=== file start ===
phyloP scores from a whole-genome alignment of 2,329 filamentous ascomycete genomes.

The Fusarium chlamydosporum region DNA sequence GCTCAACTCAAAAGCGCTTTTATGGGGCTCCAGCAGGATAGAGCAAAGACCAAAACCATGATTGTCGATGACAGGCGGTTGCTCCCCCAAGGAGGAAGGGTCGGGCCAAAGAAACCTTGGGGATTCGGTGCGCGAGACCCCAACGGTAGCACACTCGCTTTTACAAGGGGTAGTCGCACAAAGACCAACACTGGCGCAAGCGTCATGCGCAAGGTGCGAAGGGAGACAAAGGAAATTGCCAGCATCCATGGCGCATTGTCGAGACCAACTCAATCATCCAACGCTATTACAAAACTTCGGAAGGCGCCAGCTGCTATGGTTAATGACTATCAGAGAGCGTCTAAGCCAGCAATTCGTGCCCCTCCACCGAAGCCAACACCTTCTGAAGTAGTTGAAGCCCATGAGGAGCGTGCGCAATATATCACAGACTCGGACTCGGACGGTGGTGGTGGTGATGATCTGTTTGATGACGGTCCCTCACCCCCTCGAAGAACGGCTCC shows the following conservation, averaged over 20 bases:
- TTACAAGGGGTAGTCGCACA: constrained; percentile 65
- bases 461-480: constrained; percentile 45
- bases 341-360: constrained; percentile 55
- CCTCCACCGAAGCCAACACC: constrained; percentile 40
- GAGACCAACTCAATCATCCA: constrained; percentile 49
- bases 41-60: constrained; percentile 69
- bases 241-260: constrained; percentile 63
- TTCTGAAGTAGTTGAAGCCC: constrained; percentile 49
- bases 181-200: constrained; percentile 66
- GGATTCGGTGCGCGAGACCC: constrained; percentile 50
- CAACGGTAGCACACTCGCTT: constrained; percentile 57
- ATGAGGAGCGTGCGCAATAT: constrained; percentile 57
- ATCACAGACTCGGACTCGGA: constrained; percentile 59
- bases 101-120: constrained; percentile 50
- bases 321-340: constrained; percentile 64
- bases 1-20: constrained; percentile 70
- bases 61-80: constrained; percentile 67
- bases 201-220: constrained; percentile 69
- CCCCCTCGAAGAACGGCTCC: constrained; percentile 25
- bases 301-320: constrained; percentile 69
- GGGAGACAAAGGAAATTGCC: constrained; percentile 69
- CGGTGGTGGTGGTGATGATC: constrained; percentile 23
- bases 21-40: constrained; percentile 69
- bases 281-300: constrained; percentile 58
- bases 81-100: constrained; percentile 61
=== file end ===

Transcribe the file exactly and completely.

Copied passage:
phyloP scores from a whole-genome alignment of 2,329 filamentous ascomycete genomes.

The Fusarium chlamydosporum region DNA sequence GCTCAACTCAAAAGCGCTTTTATGGGGCTCCAGCAGGATAGAGCAAAGACCAAAACCATGATTGTCGATGACAGGCGGTTGCTCCCCCAAGGAGGAAGGGTCGGGCCAAAGAAACCTTGGGGATTCGGTGCGCGAGACCCCAACGGTAGCACACTCGCTTTTACAAGGGGTAGTCGCACAAAGACCAACACTGGCGCAAGCGTCATGCGCAAGGTGCGAAGGGAGACAAAGGAAATTGCCAGCATCCATGGCGCATTGTCGAGACCAACTCAATCATCCAACGCTATTACAAAACTTCGGAAGGCGCCAGCTGCTATGGTTAATGACTATCAGAGAGCGTCTAAGCCAGCAATTCGTGCCCCTCCACCGAAGCCAACACCTTCTGAAGTAGTTGAAGCCCATGAGGAGCGTGCGCAATATATCACAGACTCGGACTCGGACGGTGGTGGTGGTGATGATCTGTTTGATGACGGTCCCTCACCCCCTCGAAGAACGGCTCC shows the following conservation, averaged over 20 bases:
- TTACAAGGGGTAGTCGCACA: constrained; percentile 65
- bases 461-480: constrained; percentile 45
- bases 341-360: constrained; percentile 55
- CCTCCACCGAAGCCAACACC: constrained; percentile 40
- GAGACCAACTCAATCATCCA: constrained; percentile 49
- bases 41-60: constrained; percentile 69
- bases 241-260: constrained; percentile 63
- TTCTGAAGTAGTTGAAGCCC: constrained; percentile 49
- bases 181-200: constrained; percentile 66
- GGATTCGGTGCGCGAGACCC: constrained; percentile 50
- CAACGGTAGCACACTCGCTT: constrained; percentile 57
- ATGAGGAGCGTGCGCAATAT: constrained; percentile 57
- ATCACAGACTCGGACTCGGA: constrained; percentile 59
- bases 101-120: constrained; percentile 50
- bases 321-340: constrained; percentile 64
- bases 1-20: constrained; percentile 70
- bases 61-80: constrained; percentile 67
- bases 201-220: constrained; percentile 69
- CCCCCTCGAAGAACGGCTCC: constrained; percentile 25
- bases 301-320: constrained; percentile 69
- GGGAGACAAAGGAAATTGCC: constrained; percentile 69
- CGGTGGTGGTGGTGATGATC: constrained; percentile 23
- bases 21-40: constrained; percentile 69
- bases 281-300: constrained; percentile 58
- bases 81-100: constrained; percentile 61